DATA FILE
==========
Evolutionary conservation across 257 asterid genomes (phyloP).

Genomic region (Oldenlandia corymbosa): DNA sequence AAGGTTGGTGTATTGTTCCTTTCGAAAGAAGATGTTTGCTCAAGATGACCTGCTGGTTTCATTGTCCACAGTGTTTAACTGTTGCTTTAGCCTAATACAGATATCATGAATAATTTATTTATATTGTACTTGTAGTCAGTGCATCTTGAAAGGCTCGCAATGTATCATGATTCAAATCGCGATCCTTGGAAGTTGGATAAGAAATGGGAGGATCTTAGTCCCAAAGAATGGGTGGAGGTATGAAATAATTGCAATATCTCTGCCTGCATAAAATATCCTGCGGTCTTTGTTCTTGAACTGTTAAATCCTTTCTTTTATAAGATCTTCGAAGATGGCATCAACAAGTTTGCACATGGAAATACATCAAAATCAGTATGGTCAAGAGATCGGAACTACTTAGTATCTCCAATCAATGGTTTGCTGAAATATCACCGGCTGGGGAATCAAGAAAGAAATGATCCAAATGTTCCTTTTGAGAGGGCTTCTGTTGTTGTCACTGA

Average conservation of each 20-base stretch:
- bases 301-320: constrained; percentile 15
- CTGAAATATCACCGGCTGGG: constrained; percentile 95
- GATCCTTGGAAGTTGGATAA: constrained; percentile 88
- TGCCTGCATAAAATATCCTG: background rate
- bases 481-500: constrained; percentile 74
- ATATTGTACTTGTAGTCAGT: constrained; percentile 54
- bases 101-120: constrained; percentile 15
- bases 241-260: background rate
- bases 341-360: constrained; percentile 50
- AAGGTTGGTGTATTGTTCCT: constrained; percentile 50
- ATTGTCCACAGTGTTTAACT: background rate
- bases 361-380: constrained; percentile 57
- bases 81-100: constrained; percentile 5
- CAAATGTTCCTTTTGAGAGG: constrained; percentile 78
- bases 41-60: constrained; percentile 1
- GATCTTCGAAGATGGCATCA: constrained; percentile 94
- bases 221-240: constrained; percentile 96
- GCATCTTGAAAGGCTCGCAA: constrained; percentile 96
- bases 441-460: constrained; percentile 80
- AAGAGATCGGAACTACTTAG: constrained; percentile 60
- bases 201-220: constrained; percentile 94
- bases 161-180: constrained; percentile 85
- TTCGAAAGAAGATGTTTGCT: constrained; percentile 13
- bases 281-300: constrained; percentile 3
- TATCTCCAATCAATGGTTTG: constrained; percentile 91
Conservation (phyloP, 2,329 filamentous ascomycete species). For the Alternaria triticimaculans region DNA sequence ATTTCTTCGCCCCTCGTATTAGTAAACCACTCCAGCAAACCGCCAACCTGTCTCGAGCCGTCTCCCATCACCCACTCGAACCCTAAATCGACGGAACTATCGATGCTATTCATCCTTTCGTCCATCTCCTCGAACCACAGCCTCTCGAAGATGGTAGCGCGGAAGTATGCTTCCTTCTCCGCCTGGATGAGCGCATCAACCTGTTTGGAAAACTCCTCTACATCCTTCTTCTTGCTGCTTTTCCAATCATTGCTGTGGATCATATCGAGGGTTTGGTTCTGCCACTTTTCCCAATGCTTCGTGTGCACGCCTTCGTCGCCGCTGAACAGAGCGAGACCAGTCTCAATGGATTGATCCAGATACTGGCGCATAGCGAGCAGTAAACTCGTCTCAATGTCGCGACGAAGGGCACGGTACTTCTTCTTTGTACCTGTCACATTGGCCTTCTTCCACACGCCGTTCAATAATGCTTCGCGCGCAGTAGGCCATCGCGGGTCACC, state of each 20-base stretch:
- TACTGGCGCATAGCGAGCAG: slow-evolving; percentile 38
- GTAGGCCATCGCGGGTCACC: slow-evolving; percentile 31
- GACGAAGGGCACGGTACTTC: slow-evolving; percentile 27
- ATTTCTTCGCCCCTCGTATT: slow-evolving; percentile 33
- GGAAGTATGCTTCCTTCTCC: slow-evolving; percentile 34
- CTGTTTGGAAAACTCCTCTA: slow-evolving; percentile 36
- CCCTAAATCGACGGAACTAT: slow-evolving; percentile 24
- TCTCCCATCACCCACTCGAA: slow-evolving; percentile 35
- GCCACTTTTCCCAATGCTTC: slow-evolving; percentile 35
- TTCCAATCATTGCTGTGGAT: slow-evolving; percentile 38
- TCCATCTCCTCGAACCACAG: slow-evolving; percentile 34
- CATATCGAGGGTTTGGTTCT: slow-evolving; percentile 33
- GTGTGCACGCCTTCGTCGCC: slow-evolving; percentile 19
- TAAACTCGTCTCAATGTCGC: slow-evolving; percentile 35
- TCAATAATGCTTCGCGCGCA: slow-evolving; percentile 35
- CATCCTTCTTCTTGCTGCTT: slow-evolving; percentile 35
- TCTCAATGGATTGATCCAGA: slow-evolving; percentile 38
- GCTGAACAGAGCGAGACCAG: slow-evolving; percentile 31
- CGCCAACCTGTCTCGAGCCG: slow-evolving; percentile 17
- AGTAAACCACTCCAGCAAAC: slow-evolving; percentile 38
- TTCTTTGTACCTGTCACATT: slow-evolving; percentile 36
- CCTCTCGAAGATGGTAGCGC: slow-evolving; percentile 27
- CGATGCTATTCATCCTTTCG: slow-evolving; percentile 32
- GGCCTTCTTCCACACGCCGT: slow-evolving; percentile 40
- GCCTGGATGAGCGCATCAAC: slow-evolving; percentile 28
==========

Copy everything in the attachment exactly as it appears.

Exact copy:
Evolutionary conservation across 257 asterid genomes (phyloP).

Genomic region (Oldenlandia corymbosa): DNA sequence AAGGTTGGTGTATTGTTCCTTTCGAAAGAAGATGTTTGCTCAAGATGACCTGCTGGTTTCATTGTCCACAGTGTTTAACTGTTGCTTTAGCCTAATACAGATATCATGAATAATTTATTTATATTGTACTTGTAGTCAGTGCATCTTGAAAGGCTCGCAATGTATCATGATTCAAATCGCGATCCTTGGAAGTTGGATAAGAAATGGGAGGATCTTAGTCCCAAAGAATGGGTGGAGGTATGAAATAATTGCAATATCTCTGCCTGCATAAAATATCCTGCGGTCTTTGTTCTTGAACTGTTAAATCCTTTCTTTTATAAGATCTTCGAAGATGGCATCAACAAGTTTGCACATGGAAATACATCAAAATCAGTATGGTCAAGAGATCGGAACTACTTAGTATCTCCAATCAATGGTTTGCTGAAATATCACCGGCTGGGGAATCAAGAAAGAAATGATCCAAATGTTCCTTTTGAGAGGGCTTCTGTTGTTGTCACTGA

Average conservation of each 20-base stretch:
- bases 301-320: constrained; percentile 15
- CTGAAATATCACCGGCTGGG: constrained; percentile 95
- GATCCTTGGAAGTTGGATAA: constrained; percentile 88
- TGCCTGCATAAAATATCCTG: background rate
- bases 481-500: constrained; percentile 74
- ATATTGTACTTGTAGTCAGT: constrained; percentile 54
- bases 101-120: constrained; percentile 15
- bases 241-260: background rate
- bases 341-360: constrained; percentile 50
- AAGGTTGGTGTATTGTTCCT: constrained; percentile 50
- ATTGTCCACAGTGTTTAACT: background rate
- bases 361-380: constrained; percentile 57
- bases 81-100: constrained; percentile 5
- CAAATGTTCCTTTTGAGAGG: constrained; percentile 78
- bases 41-60: constrained; percentile 1
- GATCTTCGAAGATGGCATCA: constrained; percentile 94
- bases 221-240: constrained; percentile 96
- GCATCTTGAAAGGCTCGCAA: constrained; percentile 96
- bases 441-460: constrained; percentile 80
- AAGAGATCGGAACTACTTAG: constrained; percentile 60
- bases 201-220: constrained; percentile 94
- bases 161-180: constrained; percentile 85
- TTCGAAAGAAGATGTTTGCT: constrained; percentile 13
- bases 281-300: constrained; percentile 3
- TATCTCCAATCAATGGTTTG: constrained; percentile 91
Conservation (phyloP, 2,329 filamentous ascomycete species). For the Alternaria triticimaculans region DNA sequence ATTTCTTCGCCCCTCGTATTAGTAAACCACTCCAGCAAACCGCCAACCTGTCTCGAGCCGTCTCCCATCACCCACTCGAACCCTAAATCGACGGAACTATCGATGCTATTCATCCTTTCGTCCATCTCCTCGAACCACAGCCTCTCGAAGATGGTAGCGCGGAAGTATGCTTCCTTCTCCGCCTGGATGAGCGCATCAACCTGTTTGGAAAACTCCTCTACATCCTTCTTCTTGCTGCTTTTCCAATCATTGCTGTGGATCATATCGAGGGTTTGGTTCTGCCACTTTTCCCAATGCTTCGTGTGCACGCCTTCGTCGCCGCTGAACAGAGCGAGACCAGTCTCAATGGATTGATCCAGATACTGGCGCATAGCGAGCAGTAAACTCGTCTCAATGTCGCGACGAAGGGCACGGTACTTCTTCTTTGTACCTGTCACATTGGCCTTCTTCCACACGCCGTTCAATAATGCTTCGCGCGCAGTAGGCCATCGCGGGTCACC, state of each 20-base stretch:
- TACTGGCGCATAGCGAGCAG: slow-evolving; percentile 38
- GTAGGCCATCGCGGGTCACC: slow-evolving; percentile 31
- GACGAAGGGCACGGTACTTC: slow-evolving; percentile 27
- ATTTCTTCGCCCCTCGTATT: slow-evolving; percentile 33
- GGAAGTATGCTTCCTTCTCC: slow-evolving; percentile 34
- CTGTTTGGAAAACTCCTCTA: slow-evolving; percentile 36
- CCCTAAATCGACGGAACTAT: slow-evolving; percentile 24
- TCTCCCATCACCCACTCGAA: slow-evolving; percentile 35
- GCCACTTTTCCCAATGCTTC: slow-evolving; percentile 35
- TTCCAATCATTGCTGTGGAT: slow-evolving; percentile 38
- TCCATCTCCTCGAACCACAG: slow-evolving; percentile 34
- CATATCGAGGGTTTGGTTCT: slow-evolving; percentile 33
- GTGTGCACGCCTTCGTCGCC: slow-evolving; percentile 19
- TAAACTCGTCTCAATGTCGC: slow-evolving; percentile 35
- TCAATAATGCTTCGCGCGCA: slow-evolving; percentile 35
- CATCCTTCTTCTTGCTGCTT: slow-evolving; percentile 35
- TCTCAATGGATTGATCCAGA: slow-evolving; percentile 38
- GCTGAACAGAGCGAGACCAG: slow-evolving; percentile 31
- CGCCAACCTGTCTCGAGCCG: slow-evolving; percentile 17
- AGTAAACCACTCCAGCAAAC: slow-evolving; percentile 38
- TTCTTTGTACCTGTCACATT: slow-evolving; percentile 36
- CCTCTCGAAGATGGTAGCGC: slow-evolving; percentile 27
- CGATGCTATTCATCCTTTCG: slow-evolving; percentile 32
- GGCCTTCTTCCACACGCCGT: slow-evolving; percentile 40
- GCCTGGATGAGCGCATCAAC: slow-evolving; percentile 28